The Centers for Medicare & Medicaid Services (“CMS”) recently published the proposed 2023 Physician Fee Schedule (“PFS”), which contains several important changes affecting Accountable Care Organizations (“ACOs”) that participate in the Medicare Shared Savings Program (“MSSP”), including a new Advanced Incentive Program. See Proposed 2023 PFS, 82 Fed. Reg. 45,860 (July 29, 2022).

ACOs enable health care providers to provide coordinated patient care to Medicare beneficiaries, and to share in the savings resulting from improved care. According to CMS, as of January 1, 2022, over 11 million Medicare beneficiaries receive care from 483 ACOs across the country. Id. at 46,093.

The proposed changes are intended to advance “growth, alignment, and equity,” and to “increase the percentage of people with Medicare in accountable care arrangements.” Id. at 46,093-94. Of note, and as described in a publication preceding the PFS, CMS proposed the changes to increase (i)  the number of beneficiaries assigned to MSSP ACOs; (ii) the number of higher spending populations in the program, since the change to regionally-adjusted benchmarks; and (iii) the representation of Black (or African American), Hispanic, Asian/Pacific Islander, and American Indian/Alaska Native beneficiaries assigned to MSSP ACOs, as compared to Non-Hispanic Whites.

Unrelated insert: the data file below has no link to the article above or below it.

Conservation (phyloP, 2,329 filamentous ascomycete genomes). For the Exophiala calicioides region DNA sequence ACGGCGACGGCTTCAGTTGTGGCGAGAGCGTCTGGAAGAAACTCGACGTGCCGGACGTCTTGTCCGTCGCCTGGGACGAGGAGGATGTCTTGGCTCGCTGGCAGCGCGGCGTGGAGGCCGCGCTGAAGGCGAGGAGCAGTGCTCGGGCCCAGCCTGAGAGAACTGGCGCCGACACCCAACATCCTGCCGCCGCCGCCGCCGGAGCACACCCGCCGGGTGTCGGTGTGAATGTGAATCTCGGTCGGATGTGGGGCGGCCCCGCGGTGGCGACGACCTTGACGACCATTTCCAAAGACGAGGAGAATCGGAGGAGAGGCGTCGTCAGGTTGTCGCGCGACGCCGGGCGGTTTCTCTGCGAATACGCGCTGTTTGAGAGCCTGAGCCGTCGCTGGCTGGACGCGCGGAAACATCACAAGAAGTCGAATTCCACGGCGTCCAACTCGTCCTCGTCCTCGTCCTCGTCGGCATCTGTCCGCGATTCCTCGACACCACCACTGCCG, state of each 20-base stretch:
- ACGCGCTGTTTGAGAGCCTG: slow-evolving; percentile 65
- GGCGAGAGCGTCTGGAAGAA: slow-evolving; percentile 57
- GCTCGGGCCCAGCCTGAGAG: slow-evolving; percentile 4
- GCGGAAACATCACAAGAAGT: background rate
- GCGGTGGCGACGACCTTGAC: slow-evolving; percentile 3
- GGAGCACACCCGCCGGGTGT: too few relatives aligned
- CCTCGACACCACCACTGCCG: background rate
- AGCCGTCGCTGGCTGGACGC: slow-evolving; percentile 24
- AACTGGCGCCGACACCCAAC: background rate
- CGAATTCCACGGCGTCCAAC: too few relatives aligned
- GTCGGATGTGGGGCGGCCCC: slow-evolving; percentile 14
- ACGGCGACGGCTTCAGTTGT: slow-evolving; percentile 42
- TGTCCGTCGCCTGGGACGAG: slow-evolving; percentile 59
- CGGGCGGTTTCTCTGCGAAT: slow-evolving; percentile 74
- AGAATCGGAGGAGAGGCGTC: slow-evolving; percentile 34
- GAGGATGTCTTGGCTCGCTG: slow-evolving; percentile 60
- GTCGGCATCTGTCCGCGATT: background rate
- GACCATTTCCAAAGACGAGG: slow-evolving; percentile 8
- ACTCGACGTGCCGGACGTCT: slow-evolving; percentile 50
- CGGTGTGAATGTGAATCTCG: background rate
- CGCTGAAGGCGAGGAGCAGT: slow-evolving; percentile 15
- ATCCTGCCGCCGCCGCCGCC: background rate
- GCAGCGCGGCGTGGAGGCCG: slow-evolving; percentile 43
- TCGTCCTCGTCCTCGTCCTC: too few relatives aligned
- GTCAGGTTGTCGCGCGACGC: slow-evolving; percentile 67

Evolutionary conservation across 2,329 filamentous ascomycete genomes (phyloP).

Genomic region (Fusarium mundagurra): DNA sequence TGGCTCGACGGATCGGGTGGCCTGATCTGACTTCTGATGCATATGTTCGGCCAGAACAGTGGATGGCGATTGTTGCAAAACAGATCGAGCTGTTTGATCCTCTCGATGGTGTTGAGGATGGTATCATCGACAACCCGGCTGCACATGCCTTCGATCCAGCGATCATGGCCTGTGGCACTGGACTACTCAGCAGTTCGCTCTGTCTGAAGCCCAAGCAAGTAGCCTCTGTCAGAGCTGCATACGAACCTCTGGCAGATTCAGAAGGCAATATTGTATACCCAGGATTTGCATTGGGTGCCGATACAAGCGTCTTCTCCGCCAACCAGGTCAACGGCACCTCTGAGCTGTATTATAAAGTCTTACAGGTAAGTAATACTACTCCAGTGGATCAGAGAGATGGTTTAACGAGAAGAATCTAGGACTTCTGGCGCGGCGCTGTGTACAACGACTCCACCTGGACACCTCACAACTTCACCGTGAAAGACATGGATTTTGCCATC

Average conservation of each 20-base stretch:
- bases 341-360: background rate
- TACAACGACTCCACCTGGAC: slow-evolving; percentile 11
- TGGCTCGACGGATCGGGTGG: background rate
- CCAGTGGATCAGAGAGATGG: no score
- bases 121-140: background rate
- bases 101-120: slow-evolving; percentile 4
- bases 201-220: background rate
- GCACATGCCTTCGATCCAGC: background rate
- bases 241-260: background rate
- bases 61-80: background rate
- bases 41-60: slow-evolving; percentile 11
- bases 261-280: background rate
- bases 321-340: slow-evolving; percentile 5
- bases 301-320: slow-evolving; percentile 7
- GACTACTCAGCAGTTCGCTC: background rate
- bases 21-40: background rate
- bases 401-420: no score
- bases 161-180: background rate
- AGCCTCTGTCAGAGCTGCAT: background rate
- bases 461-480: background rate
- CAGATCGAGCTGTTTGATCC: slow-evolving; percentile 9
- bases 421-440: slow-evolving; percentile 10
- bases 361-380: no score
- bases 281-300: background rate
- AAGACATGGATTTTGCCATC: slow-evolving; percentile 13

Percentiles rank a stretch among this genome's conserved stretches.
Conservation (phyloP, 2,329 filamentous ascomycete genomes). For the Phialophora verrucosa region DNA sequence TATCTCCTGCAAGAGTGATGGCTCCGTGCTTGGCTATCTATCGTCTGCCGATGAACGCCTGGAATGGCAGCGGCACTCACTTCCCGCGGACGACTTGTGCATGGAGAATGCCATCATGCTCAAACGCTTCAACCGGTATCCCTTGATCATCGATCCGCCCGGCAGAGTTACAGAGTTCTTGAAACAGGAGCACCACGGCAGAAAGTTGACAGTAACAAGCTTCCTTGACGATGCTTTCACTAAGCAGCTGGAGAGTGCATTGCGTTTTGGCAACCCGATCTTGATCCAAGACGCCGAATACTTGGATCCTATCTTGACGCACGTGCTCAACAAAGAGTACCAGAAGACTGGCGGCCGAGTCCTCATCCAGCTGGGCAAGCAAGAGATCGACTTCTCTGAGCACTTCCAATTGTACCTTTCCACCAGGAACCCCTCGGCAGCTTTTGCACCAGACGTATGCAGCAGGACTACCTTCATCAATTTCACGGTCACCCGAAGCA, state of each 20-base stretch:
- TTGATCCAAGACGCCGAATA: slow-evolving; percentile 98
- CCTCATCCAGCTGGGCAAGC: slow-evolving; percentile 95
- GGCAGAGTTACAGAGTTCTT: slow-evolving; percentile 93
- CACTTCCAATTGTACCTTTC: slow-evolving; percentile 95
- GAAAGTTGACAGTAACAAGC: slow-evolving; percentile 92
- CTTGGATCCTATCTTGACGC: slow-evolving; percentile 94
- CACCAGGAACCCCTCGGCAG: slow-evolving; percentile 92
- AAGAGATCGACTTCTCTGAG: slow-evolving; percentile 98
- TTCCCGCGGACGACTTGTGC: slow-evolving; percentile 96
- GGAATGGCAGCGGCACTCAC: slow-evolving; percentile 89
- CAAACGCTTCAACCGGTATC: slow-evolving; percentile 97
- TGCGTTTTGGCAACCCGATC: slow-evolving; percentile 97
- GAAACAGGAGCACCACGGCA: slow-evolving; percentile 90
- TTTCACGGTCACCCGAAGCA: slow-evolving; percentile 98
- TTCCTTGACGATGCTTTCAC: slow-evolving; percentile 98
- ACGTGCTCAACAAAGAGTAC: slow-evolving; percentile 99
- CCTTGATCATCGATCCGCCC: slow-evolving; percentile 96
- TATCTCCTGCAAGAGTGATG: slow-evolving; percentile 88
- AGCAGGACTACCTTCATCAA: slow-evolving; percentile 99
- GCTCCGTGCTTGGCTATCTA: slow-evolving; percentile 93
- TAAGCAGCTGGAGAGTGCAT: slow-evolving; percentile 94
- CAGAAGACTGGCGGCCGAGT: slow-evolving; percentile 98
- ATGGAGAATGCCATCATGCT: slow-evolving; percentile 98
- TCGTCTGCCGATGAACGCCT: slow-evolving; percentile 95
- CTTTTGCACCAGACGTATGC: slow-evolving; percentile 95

Below, we summarize several of the key proposals. CMS is inviting the public to comment on the proposed rules until September 6, 2022.

Proposed Changes to Advance Equity
  1. Advanced Incentive Payments
    Recognizing the start-up costs required for ACO participation and this burden on small organizations, CMS proposes to provide advance shared savings payments (“Advanced Incentive Payments” or “AIPs”) to low revenue ACOs that: (i) are inexperienced with performance-based risk and (ii) serve underserved populations. In 2011, CMS estimated that ACOs participating in the MSSP expend an average of $580,000 in start-up costs and $1.27 million in ongoing annual operating expenses.

    According to CMS Innovation Center experiments, payments similar to the Advanced Incentive Payments “encouraged ACOs to form in areas where ACOs may not have otherwise formed and where other Medicare payment and delivery innovations were less likely to be present.” Id. at 46,098.

    To reduce the financial burden encountered by small providers, CMS envisions that the Advanced Incentive Payments will be distributed to ACOs over two performance years. While the payments may be offset against any shared savings that the ACO ultimately earns, if an ACO does not earn shared savings in its agreement period or a renewed agreement period, the ACO is not responsible for repayment of the AIPs and CMS is not in a position to recoup any of the AIPs from the ACO. Id. at 46,109-10; see also 42 CFR 425.630(g) (as proposed).